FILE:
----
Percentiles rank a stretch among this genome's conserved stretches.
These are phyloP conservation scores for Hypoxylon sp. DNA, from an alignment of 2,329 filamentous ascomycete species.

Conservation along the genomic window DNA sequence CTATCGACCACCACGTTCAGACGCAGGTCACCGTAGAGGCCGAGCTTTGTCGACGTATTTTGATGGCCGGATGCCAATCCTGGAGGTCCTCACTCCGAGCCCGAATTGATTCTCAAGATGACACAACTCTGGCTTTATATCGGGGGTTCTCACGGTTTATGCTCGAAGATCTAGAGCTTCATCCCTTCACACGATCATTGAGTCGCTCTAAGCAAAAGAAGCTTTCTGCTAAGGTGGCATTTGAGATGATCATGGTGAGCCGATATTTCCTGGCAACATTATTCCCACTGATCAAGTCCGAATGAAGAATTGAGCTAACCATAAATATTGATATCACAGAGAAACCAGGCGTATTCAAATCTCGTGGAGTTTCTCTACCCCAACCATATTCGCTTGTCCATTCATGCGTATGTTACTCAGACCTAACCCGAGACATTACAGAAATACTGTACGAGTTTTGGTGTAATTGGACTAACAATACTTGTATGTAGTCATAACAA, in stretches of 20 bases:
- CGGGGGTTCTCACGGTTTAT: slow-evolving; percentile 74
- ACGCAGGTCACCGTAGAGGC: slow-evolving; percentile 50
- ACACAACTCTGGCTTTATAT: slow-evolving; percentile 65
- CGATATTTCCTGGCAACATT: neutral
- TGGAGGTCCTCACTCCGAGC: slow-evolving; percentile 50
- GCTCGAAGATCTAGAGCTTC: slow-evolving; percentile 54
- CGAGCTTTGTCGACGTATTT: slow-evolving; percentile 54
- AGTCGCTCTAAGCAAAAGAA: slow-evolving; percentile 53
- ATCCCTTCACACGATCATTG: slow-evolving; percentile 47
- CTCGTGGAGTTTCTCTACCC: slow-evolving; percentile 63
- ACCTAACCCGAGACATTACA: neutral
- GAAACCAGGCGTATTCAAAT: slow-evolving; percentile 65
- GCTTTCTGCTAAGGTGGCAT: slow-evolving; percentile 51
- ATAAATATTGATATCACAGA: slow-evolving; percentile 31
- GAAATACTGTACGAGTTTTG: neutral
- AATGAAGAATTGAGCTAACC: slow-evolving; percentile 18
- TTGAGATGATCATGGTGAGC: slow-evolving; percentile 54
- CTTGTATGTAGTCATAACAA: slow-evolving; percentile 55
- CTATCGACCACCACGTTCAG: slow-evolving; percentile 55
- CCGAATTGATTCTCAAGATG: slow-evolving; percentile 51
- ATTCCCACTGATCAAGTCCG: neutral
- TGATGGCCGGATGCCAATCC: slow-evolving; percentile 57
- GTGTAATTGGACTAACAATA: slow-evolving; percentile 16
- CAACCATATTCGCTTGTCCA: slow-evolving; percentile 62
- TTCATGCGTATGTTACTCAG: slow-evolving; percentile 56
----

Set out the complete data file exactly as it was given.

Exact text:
Percentiles rank a stretch among this genome's conserved stretches.
These are phyloP conservation scores for Hypoxylon sp. DNA, from an alignment of 2,329 filamentous ascomycete species.

Conservation along the genomic window DNA sequence CTATCGACCACCACGTTCAGACGCAGGTCACCGTAGAGGCCGAGCTTTGTCGACGTATTTTGATGGCCGGATGCCAATCCTGGAGGTCCTCACTCCGAGCCCGAATTGATTCTCAAGATGACACAACTCTGGCTTTATATCGGGGGTTCTCACGGTTTATGCTCGAAGATCTAGAGCTTCATCCCTTCACACGATCATTGAGTCGCTCTAAGCAAAAGAAGCTTTCTGCTAAGGTGGCATTTGAGATGATCATGGTGAGCCGATATTTCCTGGCAACATTATTCCCACTGATCAAGTCCGAATGAAGAATTGAGCTAACCATAAATATTGATATCACAGAGAAACCAGGCGTATTCAAATCTCGTGGAGTTTCTCTACCCCAACCATATTCGCTTGTCCATTCATGCGTATGTTACTCAGACCTAACCCGAGACATTACAGAAATACTGTACGAGTTTTGGTGTAATTGGACTAACAATACTTGTATGTAGTCATAACAA, in stretches of 20 bases:
- CGGGGGTTCTCACGGTTTAT: slow-evolving; percentile 74
- ACGCAGGTCACCGTAGAGGC: slow-evolving; percentile 50
- ACACAACTCTGGCTTTATAT: slow-evolving; percentile 65
- CGATATTTCCTGGCAACATT: neutral
- TGGAGGTCCTCACTCCGAGC: slow-evolving; percentile 50
- GCTCGAAGATCTAGAGCTTC: slow-evolving; percentile 54
- CGAGCTTTGTCGACGTATTT: slow-evolving; percentile 54
- AGTCGCTCTAAGCAAAAGAA: slow-evolving; percentile 53
- ATCCCTTCACACGATCATTG: slow-evolving; percentile 47
- CTCGTGGAGTTTCTCTACCC: slow-evolving; percentile 63
- ACCTAACCCGAGACATTACA: neutral
- GAAACCAGGCGTATTCAAAT: slow-evolving; percentile 65
- GCTTTCTGCTAAGGTGGCAT: slow-evolving; percentile 51
- ATAAATATTGATATCACAGA: slow-evolving; percentile 31
- GAAATACTGTACGAGTTTTG: neutral
- AATGAAGAATTGAGCTAACC: slow-evolving; percentile 18
- TTGAGATGATCATGGTGAGC: slow-evolving; percentile 54
- CTTGTATGTAGTCATAACAA: slow-evolving; percentile 55
- CTATCGACCACCACGTTCAG: slow-evolving; percentile 55
- CCGAATTGATTCTCAAGATG: slow-evolving; percentile 51
- ATTCCCACTGATCAAGTCCG: neutral
- TGATGGCCGGATGCCAATCC: slow-evolving; percentile 57
- GTGTAATTGGACTAACAATA: slow-evolving; percentile 16
- CAACCATATTCGCTTGTCCA: slow-evolving; percentile 62
- TTCATGCGTATGTTACTCAG: slow-evolving; percentile 56